Floating the Gunnison through the Black Canyon
by Trevor Dean
The Gunnison River runs from Almont to Grand Junction, beginning its journey at the merge of the East and Taylor Rivers. The Gunnison varies in width and character throughout its course - but no stretch is more beautiful then the Black Canyon section. Known throughout the West as a popular destination for rafters and anglers, the Canyon section is controlled by the dam at the tail end of Blue Mesa Reservoir, located near Montrose, Colorado. In some stretches, the Canyon walls drop nearly 2000 feet - almost vertically - into the river, providing some of the most spectacular scenery in the country.We floated the Canyon in August with Tom and Jeremy from Gunnison River Expeditions (GRE). GRE has been floating the canyon for nearly 20 years, under the management of Hank Hotze, a master angler and skilled oarsman. His guides work very hard, often running 2 or 3 overnight trips a week down the Gorge in the high season. Unlike “wade guiding,” Hank’s guides are responsible not only for ensuring a good fishing experience, but also navigating rafts through a series of Class III, IV and V rapids - and then making camp and dinner.
We began the trip at the Chukar trailhead, located in a high desert environment that looks more like Arizona than Colorado. After a sweaty one mile hike down with gear, the river came into view. The Gunnison River in this section is deep and green - the water is colored by sediment and plant life that creates an emerald effect.
Other than during the renowned Salmonfly hatch, which typically begins the first week of June, the Canyon section is best fished with streamers and deeply-drifted nymphs. We used two interesting rigs for fishing the Canyon that have proven successful on other waters as well. The first is a “bounce rig.” Sections of tippet are tied using blood knots, leaving the tags long. The bottom blood knot is tied “badly,” and the weight is placed on the bottom, under the two flies. This rig, although tedious to tie, enables the weight to tickle the bottom without catching the flies in the ever-present moss on the bottom. The “bad blood” knot will break once the rig snags, enabling the angler to salvage the flies.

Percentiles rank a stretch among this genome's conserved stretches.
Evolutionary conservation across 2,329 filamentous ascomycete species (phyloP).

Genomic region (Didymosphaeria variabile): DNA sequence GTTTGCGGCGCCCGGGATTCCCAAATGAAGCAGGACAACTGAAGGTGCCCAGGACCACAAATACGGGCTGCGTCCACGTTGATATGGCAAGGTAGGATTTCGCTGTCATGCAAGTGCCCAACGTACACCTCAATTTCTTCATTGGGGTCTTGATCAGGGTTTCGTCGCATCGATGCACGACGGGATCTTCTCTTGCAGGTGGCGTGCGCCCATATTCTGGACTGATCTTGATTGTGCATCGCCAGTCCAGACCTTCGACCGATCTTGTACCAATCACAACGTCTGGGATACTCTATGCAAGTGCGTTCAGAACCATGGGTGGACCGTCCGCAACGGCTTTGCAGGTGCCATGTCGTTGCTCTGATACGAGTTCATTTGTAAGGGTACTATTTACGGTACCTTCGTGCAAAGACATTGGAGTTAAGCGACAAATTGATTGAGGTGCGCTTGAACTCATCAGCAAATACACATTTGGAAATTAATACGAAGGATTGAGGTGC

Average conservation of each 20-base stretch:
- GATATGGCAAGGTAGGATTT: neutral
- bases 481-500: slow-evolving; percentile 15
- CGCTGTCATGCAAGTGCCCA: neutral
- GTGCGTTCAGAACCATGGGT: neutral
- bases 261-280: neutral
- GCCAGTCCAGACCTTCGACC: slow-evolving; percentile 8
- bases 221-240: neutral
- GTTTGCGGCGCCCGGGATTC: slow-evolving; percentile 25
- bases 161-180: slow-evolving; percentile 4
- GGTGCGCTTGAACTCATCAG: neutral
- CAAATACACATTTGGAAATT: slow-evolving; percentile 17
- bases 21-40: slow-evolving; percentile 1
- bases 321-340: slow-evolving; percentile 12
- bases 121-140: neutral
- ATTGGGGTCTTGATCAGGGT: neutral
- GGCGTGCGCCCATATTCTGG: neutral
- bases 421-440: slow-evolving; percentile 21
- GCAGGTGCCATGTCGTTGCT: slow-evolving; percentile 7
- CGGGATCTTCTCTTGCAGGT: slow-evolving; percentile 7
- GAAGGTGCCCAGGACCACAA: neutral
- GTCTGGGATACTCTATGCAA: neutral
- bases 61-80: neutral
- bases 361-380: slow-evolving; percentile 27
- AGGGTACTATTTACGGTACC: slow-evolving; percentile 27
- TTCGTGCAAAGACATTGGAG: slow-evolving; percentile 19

The second rig we fished was the double-streamer rig. The initial fly, a large conehead muddler minnow or maratuka minnow, is tied directly to the end of the leader. The second fly, a smaller black or brown wooly bugger, is tied six inches behind the first streamer off the hook.Fishing the Gunnison from a raft is physically demanding, and requires very accurate casts. Most of the fish hold in the riffles and pockets, and since you are floating over these rapidly, you must always look 10 seconds ahead for your next cast. The streamer rig is cast into these pockets and stripped back as quickly as possible toward the boat. Big browns, and the occasional rainbow, will chase the flies, often hammering them right next to the boat
There are excellent spots to take out of the river and wade fish these riffles more thoroughly with nymphs. Use caution wading as the river bottom is slippery and the current strong. The fish are aggressive and will readily take a well-presented nymph. Common tailwater practices - fine tippets and small flies - do not apply to this stretch of water. Size 14-16 nymphs on 3 or 4x tippet are the norm.Wonderful campsites are found throughout this 12 mile stretch of water. Keep in mind that the days are very hot in the summer in the Canyon, and the nights can often remain warm, as heat from the Canyon walls keeps the air temperature high.
After a two-day float, we were dropped at the Pleasure Park campground, where we sat at the bar and revisited the wonderful float. For fans of incredible scenery, large trout, and technical rafting, this trip should not be missed.
Rules for the Gunnison in the Black Canyon:This is Gold Medal water-
- Artificial flies or lures only
- All rainbows must be returned to the water immediately
- Check for any other changes to regs
Click here to buy a topo map for this area. You need map 245 for Black Canyon Nat'l Park. Maps are produced by National Geographic Maps
All photos and text are copyrighted by Trevor Dean.